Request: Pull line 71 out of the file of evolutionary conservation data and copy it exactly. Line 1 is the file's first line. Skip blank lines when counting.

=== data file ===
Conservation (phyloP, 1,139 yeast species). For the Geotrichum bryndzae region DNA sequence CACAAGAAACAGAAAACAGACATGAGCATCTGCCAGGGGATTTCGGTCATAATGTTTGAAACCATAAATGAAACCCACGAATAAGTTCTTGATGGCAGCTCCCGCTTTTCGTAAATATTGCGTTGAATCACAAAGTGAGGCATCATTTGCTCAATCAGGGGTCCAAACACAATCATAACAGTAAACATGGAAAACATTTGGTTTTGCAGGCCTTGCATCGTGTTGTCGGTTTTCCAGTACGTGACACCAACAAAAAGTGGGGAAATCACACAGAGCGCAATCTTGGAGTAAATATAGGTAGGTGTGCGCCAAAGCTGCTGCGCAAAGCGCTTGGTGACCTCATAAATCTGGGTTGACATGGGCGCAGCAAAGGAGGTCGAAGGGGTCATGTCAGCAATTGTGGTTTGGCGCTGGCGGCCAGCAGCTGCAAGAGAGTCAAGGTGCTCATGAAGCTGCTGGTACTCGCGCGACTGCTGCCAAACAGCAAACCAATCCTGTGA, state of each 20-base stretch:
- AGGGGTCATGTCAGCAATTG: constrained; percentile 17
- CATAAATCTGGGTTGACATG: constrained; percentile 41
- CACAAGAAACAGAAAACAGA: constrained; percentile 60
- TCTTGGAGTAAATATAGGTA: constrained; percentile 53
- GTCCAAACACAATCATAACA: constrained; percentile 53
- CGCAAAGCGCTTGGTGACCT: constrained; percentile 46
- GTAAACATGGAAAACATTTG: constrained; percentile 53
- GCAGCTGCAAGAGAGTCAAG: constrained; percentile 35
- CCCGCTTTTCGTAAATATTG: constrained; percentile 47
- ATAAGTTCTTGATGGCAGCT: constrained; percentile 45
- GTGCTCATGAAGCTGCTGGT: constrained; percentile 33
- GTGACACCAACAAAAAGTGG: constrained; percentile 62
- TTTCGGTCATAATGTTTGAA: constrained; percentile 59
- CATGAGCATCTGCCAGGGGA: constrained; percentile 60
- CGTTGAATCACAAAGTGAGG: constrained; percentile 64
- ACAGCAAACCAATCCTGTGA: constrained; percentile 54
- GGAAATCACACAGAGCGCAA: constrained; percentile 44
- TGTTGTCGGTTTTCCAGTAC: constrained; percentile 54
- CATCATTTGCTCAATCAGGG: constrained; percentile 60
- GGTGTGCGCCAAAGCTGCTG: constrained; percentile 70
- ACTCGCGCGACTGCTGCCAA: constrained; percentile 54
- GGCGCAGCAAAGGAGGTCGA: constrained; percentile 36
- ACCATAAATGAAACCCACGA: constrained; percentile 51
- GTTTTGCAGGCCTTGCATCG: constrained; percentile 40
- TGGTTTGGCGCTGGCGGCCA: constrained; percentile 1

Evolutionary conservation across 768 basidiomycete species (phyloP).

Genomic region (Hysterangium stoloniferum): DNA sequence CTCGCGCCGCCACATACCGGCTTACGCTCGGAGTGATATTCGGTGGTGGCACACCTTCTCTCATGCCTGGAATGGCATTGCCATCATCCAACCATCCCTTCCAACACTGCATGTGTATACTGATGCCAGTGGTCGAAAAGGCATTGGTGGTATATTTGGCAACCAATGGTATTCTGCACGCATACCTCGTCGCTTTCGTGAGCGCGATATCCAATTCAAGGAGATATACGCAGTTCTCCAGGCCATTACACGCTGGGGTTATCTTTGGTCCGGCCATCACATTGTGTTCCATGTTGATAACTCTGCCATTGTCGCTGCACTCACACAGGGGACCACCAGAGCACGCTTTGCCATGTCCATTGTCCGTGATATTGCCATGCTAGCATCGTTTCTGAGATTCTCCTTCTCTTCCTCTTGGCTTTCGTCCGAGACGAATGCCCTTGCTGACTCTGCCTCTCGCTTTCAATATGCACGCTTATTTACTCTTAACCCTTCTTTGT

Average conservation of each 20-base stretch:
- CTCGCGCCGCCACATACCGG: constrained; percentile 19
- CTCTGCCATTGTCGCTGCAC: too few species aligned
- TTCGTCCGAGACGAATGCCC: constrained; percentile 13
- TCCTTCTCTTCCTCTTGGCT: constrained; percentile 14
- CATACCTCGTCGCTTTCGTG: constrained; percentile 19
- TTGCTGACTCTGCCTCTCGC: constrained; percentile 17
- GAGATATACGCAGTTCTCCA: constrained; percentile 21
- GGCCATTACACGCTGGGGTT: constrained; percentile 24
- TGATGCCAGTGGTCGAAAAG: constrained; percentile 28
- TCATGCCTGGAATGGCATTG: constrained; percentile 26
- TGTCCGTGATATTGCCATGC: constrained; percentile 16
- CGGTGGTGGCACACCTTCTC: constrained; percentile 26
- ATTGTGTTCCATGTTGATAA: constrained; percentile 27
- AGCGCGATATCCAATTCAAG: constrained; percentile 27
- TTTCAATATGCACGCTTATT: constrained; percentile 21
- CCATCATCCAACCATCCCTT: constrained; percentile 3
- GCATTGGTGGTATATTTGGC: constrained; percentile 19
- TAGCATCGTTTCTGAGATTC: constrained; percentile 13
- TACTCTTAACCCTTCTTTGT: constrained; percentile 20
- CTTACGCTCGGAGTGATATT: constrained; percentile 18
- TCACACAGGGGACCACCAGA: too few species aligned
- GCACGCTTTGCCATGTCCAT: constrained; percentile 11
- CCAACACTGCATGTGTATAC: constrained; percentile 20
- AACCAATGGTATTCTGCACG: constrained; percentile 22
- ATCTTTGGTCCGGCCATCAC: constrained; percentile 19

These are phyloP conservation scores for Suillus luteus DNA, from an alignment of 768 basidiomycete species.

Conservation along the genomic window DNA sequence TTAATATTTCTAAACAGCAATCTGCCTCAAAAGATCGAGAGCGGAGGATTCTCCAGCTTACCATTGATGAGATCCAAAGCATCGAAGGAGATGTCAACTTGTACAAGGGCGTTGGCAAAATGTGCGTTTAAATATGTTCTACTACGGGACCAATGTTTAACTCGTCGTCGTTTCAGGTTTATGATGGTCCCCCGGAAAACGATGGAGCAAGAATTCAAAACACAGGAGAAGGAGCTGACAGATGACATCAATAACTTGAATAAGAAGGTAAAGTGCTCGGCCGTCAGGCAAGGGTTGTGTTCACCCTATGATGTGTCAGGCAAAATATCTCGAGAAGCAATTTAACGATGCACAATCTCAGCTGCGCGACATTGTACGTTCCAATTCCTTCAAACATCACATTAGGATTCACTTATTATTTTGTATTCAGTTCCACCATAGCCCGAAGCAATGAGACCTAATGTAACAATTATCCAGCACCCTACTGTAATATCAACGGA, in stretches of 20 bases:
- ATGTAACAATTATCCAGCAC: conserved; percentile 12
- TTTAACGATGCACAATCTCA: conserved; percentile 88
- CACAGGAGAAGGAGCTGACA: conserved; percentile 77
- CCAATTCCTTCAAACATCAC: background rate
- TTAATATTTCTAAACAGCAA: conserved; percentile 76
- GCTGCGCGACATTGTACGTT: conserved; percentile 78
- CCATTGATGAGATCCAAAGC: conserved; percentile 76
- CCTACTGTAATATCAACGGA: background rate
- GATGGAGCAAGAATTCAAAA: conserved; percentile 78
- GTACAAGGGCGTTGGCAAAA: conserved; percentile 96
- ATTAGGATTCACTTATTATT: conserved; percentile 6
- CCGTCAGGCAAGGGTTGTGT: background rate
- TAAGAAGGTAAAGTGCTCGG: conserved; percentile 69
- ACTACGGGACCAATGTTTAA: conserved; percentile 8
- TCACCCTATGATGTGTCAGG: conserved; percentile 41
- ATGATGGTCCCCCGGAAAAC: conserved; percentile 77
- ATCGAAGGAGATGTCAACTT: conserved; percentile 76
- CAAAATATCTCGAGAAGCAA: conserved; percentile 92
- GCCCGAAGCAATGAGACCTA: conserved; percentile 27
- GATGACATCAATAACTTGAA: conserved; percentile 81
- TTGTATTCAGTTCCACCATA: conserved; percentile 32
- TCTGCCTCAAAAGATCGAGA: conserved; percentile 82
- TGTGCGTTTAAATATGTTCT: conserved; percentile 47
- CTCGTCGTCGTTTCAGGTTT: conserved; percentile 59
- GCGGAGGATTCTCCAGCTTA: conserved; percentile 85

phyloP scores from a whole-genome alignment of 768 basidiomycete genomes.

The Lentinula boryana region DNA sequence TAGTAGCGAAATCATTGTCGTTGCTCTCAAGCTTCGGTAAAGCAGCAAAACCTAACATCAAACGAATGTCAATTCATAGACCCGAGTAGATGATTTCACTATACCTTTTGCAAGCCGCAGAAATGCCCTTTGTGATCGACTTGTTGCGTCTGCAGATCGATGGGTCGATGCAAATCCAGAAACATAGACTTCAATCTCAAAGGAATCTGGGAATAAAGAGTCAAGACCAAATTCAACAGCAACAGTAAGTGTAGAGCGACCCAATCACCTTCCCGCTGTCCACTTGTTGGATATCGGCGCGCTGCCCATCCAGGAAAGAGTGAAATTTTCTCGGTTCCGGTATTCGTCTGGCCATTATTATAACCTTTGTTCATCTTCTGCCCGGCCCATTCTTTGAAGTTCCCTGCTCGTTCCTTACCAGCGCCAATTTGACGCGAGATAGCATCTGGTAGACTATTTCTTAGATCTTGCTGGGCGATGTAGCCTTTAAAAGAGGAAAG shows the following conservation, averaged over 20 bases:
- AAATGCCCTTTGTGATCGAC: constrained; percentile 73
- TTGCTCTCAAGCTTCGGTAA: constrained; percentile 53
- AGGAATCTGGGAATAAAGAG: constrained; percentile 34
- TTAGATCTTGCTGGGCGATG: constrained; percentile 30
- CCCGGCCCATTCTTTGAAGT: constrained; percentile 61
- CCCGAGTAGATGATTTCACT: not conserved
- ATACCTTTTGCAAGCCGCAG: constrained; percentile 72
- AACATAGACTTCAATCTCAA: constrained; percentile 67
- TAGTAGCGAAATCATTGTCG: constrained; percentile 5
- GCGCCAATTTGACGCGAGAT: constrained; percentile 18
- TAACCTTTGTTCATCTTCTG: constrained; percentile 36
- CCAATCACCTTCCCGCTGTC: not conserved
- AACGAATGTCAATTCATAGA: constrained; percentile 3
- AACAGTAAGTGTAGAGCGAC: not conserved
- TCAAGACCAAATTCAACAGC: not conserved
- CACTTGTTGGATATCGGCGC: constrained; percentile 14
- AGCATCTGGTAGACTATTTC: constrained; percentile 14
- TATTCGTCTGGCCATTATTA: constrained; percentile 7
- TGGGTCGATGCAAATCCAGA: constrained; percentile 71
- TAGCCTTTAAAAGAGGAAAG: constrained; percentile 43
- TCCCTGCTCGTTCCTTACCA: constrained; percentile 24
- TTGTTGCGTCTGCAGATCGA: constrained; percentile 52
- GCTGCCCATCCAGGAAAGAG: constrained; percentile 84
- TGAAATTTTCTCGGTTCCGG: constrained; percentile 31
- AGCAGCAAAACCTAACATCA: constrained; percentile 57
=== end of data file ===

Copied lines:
- TCACCCTATGATGTGTCAGG: conserved; percentile 41